Five Films Every Star Wars Fan Should See
Mr Bruce Dern in Silent Running (1972). Photograph by Alamy
This 4 May, the force is strong with these cult sci-fi classics.
There is a certain amount of crossover between the style-conscious and the science fiction obsessive. Have you ever despaired at someone “incorrectly” knotting their tie or wearing the “wrong” type of shoes for a particular occasion? Then, it could be said, you are in the same camp as those souls who are just a little too eager to point out that, for example, Star Wars is technically not sci-fi. It features magic (in the form of “the force”) and is therefore a fantasy movie that happens to be set in space. Take note, fact fans.
The minutiae of genre classifications aside, few would argue that Star Wars (episodes four to seven, at least) are deserving of their global adulation. With 4 May upon us, however, it seems the perfect opportunity to point out that Mr George Lucas’ universe exists within a much wider canon of excellent, often overlooked space-set masterpieces. Below are some of the best, from a whole host of galaxies.
Mr Donatas Banionis in Solaris. Photograph by Mosfilm/REX Shutterstock
“Cult” is one of those descriptors that gets thrown around all too easily in the world of cinema, but it’s one that is certainly fitting of Mr Andrei Tarkovsky’s meditative space-station epic. After its Cannes success, it was initially released in just five cinemas across the USSR – the reaction was so strong from those who did see it however, that it ended up showing in limited runs across the USSR for an astonishing, uninterrupted period of 15 years.
It tells the tale of psychologist Kris Kelvin, sent to investigate a scientific mission that is falling apart due to the various emotional crises of the space-station’s crew. With its grandiose themes and haunting imagery, Solaris was Mr Tarkovsky’s attempt to transcend what he saw as the emptiness of Western science-fiction cinema. There is, then, a certain irony that it inspired an entirely unnecessary, more vacuous remake starring Mr George Clooney. In advance of that 2002 version, Mr Salman Rushdie summed up wonderfully why you should avoid the remake and instead watch Mr Tarkovsky’s masterpiece: “Before it’s transformed by Steven Soderbergh and James Cameron into what they ludicrously threaten will be 2001 meets Last Tango In Paris. What, sex in space with floating butter?”
Mr Nathan Fillion in Serenity. Photograph by The Ronald Grant Archive
From the ashes of Mr Joss Whedon’s criminally cancelled TV series Firefly came Serenity. Like Star Wars, it is essentially a rip-roaring western that replaces stagecoaches with spaceships; six-shooters and bows and arrows with laser guns and grandiose swordplay. It stars Mr Nathan Fillion as the world-weary but nevertheless swashbuckling captain of a ragtag pirate crew who give refuge to a mysterious young girl, River, and her protective, uptight brother. Over the course of their adventures, they uncover a conspiracy that might just be enough to overthrow the oppressive planetary “Alliance”. It’s perfect Saturday matinee plotting, all delivered with both tongue firmly in cheek and a surprisingly heart-wrenching emotional impact.
Silent Running (1972)
Mr Bruce Dern in Silent Running. Photograph by United Archives GmbH/Alamy
“Amazing companions on an incredible adventure that journeys beyond imagination!” So goes the bombastic blurb on the original poster to this environmentally themed, post-apocalyptic space movie. It’s a little misleading though, because this story of one man’s decision to kill his (space) shipmates rather than his precious cargo of Earth’s only surviving plant life is, as Mr Roger Ebert put it in his review at the time, “told with simplicity and a quiet, ecological concern”.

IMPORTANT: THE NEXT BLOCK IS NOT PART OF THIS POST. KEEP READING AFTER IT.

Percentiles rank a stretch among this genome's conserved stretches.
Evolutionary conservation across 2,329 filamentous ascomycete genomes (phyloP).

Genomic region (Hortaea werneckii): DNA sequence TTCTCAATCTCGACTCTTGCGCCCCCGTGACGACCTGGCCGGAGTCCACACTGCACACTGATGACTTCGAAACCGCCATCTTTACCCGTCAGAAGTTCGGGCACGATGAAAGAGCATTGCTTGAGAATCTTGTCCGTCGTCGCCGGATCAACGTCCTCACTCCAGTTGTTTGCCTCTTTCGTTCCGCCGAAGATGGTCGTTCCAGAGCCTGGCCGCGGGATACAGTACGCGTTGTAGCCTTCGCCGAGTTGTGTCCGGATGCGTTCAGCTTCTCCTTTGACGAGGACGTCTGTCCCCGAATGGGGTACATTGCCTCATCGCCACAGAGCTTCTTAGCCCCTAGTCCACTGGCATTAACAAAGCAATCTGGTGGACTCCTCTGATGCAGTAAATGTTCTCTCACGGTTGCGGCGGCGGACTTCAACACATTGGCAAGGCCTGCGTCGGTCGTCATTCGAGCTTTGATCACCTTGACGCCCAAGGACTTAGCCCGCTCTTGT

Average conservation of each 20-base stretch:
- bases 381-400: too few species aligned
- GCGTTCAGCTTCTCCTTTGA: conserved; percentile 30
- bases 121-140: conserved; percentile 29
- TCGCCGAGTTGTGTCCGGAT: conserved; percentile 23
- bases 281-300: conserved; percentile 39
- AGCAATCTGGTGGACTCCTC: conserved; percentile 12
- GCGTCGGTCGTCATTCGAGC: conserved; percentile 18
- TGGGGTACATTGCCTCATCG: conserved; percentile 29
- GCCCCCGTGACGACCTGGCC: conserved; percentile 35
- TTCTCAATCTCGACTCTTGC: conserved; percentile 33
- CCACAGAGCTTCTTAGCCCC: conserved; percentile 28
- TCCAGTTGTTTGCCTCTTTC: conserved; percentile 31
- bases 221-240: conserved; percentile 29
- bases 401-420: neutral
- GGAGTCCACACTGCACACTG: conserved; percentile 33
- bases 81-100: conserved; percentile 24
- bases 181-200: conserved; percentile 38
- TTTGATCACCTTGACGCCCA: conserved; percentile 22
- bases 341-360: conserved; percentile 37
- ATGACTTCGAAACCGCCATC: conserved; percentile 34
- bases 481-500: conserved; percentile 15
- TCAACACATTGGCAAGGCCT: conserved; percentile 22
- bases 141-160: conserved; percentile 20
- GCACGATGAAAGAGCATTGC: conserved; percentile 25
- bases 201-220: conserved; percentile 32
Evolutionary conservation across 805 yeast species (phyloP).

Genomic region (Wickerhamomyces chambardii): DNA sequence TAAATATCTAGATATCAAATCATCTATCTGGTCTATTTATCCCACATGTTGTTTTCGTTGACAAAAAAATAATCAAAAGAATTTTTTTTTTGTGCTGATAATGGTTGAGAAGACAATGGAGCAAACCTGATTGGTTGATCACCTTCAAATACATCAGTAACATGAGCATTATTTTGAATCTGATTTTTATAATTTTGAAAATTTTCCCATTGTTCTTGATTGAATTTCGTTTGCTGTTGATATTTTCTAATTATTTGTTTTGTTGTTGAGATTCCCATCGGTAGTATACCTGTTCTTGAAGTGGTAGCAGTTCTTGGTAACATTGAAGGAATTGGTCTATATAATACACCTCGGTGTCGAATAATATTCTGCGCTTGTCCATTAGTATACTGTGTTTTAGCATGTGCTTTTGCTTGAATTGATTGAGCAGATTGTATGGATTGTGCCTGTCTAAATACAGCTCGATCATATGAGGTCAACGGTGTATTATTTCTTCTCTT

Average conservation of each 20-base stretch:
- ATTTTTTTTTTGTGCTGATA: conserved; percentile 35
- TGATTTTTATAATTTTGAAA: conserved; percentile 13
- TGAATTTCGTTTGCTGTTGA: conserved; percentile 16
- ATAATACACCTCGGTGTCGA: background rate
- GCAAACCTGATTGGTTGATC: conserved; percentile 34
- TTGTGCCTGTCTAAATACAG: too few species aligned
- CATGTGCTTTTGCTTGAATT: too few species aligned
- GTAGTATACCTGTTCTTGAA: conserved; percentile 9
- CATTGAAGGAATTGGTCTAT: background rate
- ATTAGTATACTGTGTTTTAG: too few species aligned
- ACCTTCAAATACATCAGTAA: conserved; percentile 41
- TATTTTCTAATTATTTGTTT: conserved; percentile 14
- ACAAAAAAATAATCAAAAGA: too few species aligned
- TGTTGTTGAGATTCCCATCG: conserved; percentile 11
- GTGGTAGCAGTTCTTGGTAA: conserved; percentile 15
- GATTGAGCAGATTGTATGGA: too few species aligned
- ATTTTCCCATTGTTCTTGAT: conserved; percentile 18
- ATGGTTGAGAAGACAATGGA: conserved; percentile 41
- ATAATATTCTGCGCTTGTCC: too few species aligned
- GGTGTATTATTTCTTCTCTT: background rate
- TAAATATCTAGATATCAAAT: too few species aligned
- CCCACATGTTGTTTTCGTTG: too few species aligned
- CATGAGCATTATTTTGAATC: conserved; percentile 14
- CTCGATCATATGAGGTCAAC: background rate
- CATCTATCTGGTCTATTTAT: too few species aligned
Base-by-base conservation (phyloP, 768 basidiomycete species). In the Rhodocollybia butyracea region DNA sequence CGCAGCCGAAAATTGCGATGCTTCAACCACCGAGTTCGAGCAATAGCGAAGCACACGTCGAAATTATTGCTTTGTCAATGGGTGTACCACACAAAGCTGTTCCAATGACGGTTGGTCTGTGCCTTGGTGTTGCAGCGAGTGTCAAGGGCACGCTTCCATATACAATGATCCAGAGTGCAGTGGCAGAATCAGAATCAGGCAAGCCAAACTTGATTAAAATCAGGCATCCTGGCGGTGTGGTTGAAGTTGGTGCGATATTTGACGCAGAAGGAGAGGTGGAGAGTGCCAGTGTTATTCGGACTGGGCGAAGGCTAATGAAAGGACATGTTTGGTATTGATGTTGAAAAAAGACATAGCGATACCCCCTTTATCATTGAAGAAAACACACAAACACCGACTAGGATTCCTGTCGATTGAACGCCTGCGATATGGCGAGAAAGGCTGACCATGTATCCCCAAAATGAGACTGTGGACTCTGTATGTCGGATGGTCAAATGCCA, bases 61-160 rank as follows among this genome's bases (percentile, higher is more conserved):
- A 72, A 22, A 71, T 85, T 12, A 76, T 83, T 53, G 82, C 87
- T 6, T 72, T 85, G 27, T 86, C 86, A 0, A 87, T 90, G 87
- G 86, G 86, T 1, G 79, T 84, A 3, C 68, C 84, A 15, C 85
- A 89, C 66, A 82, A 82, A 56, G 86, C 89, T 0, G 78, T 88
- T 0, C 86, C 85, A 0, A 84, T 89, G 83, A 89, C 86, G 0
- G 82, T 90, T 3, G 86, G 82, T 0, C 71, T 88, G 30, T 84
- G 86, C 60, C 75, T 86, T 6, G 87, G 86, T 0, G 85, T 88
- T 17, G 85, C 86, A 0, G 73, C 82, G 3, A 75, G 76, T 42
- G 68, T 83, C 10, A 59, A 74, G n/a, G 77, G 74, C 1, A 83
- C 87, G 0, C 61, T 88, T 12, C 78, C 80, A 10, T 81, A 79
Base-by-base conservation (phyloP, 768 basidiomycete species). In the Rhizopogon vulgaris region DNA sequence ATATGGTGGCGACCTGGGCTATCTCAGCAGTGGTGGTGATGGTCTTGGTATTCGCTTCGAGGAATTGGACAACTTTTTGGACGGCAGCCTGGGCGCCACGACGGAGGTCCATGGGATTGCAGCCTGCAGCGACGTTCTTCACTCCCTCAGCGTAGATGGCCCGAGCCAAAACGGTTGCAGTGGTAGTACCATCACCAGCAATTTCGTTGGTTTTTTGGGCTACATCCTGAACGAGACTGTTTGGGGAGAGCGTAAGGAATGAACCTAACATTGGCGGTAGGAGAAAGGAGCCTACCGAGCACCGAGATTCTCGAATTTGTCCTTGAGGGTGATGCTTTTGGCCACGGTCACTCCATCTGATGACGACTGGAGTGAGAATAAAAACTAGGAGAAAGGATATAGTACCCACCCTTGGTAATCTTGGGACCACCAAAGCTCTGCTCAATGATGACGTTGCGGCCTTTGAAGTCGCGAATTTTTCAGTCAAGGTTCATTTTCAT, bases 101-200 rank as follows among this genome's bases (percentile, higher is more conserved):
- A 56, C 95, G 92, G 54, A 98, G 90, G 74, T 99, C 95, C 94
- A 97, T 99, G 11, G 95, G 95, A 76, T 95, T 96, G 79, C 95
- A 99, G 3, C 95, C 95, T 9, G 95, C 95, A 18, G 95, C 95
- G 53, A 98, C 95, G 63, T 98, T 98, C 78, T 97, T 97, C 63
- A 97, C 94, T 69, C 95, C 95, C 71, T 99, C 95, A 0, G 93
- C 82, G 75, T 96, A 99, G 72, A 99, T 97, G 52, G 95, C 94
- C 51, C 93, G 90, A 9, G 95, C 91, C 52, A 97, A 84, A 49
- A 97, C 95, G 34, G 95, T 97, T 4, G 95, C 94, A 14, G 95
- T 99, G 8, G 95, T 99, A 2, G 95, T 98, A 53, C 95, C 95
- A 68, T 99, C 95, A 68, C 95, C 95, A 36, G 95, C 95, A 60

It’s true that there is nothing deeply profound about the way it plays out, but its message resonates all the more for it. It is carried by a superb, nuanced performance from Mr Bruce Dern, supported for almost the entire running time by only three robotic companions. Silent Running is a treat too for admirers of vintage special effects: director Mr Douglas Trumbull carries his sensibilities over from his earlier effects work on 2001: A Space Odyssey and The Andromeda Strain.
Dark Star (1974)
Messrs Dan O'Bannon, Brian Narelle, and Cal Kuniholm in Dark Star. Photograph by United Archives GmbH/Alamy
It’s safe to say that Mr John Carpenter’s reputation as an auteur has transcended the genre trappings within which his best known work exists: whether that’s through inventing the slasher movie with Halloween, composing one of the finest soundtracks ever for Escape From New York or pushing pre-CGI effects to their limits with The Thing.
So it’s easy to see why his bizarre, hilarious sci-fi spoof from 1974 is so often overlooked. Following a crew of “planet-smashers” as they make their way across the universe in delightfully loopy fashion, it’s almost as funny to imagine what the po-faced science-fiction fans of its day made of the movie – given that it was marketed as a straight-faced space opera.
Mr Sam Rockwell in Moon. Photograph by The Moviestore Collection
Moon was the debut film from director Mr Duncan Jones, son of the late Mr David Bowie. Written specifically as a vehicle for underrated leading man Mr Sam Rockwell (and featuring a distinctly HAL 9000 turn from Mr Kevin Spacey as the voice of his robot companion Gerty), it follows Sam Bell as he negotiates the final days of a solitary stint mining for helium on the far side of the Moon.
With its homages to two other films on this list, Solaris and Silent Running, it forms the final part in an excellent trilogy for those wishing to explore a more transcendent form of sci-fi epic – these are escapes not just into the outer reaches of space but into the equally wondrous/treacherous depths of the human condition.